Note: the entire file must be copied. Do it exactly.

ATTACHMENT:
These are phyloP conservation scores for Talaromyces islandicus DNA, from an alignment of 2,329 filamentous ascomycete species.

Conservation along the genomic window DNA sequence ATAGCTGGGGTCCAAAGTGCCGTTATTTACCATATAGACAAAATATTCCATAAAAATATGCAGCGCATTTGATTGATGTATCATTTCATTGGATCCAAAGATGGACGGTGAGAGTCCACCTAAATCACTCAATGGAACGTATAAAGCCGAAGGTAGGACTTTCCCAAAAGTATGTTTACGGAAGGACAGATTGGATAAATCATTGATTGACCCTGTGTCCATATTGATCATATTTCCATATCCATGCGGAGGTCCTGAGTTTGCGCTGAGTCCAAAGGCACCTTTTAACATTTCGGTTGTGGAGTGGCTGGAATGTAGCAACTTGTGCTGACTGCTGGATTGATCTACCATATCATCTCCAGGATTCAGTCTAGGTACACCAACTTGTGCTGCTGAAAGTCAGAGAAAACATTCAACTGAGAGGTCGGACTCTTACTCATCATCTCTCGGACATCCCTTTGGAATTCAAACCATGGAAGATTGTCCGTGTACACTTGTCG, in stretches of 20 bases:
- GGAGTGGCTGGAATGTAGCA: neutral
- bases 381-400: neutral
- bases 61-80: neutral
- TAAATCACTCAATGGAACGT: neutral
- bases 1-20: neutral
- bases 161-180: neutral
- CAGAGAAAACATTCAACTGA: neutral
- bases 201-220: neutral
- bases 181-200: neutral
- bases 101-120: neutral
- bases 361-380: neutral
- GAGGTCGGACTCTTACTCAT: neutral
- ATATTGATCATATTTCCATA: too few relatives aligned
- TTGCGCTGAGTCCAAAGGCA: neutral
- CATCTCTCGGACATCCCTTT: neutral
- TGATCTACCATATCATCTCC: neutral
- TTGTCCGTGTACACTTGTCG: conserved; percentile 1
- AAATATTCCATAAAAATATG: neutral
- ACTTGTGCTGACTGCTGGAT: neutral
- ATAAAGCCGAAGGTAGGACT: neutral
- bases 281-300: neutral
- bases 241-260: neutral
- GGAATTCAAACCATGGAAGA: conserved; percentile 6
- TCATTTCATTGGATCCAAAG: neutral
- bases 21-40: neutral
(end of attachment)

These are phyloP conservation scores for Talaromyces islandicus DNA, from an alignment of 2,329 filamentous ascomycete species.

Conservation along the genomic window DNA sequence ATAGCTGGGGTCCAAAGTGCCGTTATTTACCATATAGACAAAATATTCCATAAAAATATGCAGCGCATTTGATTGATGTATCATTTCATTGGATCCAAAGATGGACGGTGAGAGTCCACCTAAATCACTCAATGGAACGTATAAAGCCGAAGGTAGGACTTTCCCAAAAGTATGTTTACGGAAGGACAGATTGGATAAATCATTGATTGACCCTGTGTCCATATTGATCATATTTCCATATCCATGCGGAGGTCCTGAGTTTGCGCTGAGTCCAAAGGCACCTTTTAACATTTCGGTTGTGGAGTGGCTGGAATGTAGCAACTTGTGCTGACTGCTGGATTGATCTACCATATCATCTCCAGGATTCAGTCTAGGTACACCAACTTGTGCTGCTGAAAGTCAGAGAAAACATTCAACTGAGAGGTCGGACTCTTACTCATCATCTCTCGGACATCCCTTTGGAATTCAAACCATGGAAGATTGTCCGTGTACACTTGTCG, in stretches of 20 bases:
- GGAGTGGCTGGAATGTAGCA: neutral
- bases 381-400: neutral
- bases 61-80: neutral
- TAAATCACTCAATGGAACGT: neutral
- bases 1-20: neutral
- bases 161-180: neutral
- CAGAGAAAACATTCAACTGA: neutral
- bases 201-220: neutral
- bases 181-200: neutral
- bases 101-120: neutral
- bases 361-380: neutral
- GAGGTCGGACTCTTACTCAT: neutral
- ATATTGATCATATTTCCATA: too few relatives aligned
- TTGCGCTGAGTCCAAAGGCA: neutral
- CATCTCTCGGACATCCCTTT: neutral
- TGATCTACCATATCATCTCC: neutral
- TTGTCCGTGTACACTTGTCG: conserved; percentile 1
- AAATATTCCATAAAAATATG: neutral
- ACTTGTGCTGACTGCTGGAT: neutral
- ATAAAGCCGAAGGTAGGACT: neutral
- bases 281-300: neutral
- bases 241-260: neutral
- GGAATTCAAACCATGGAAGA: conserved; percentile 6
- TCATTTCATTGGATCCAAAG: neutral
- bases 21-40: neutral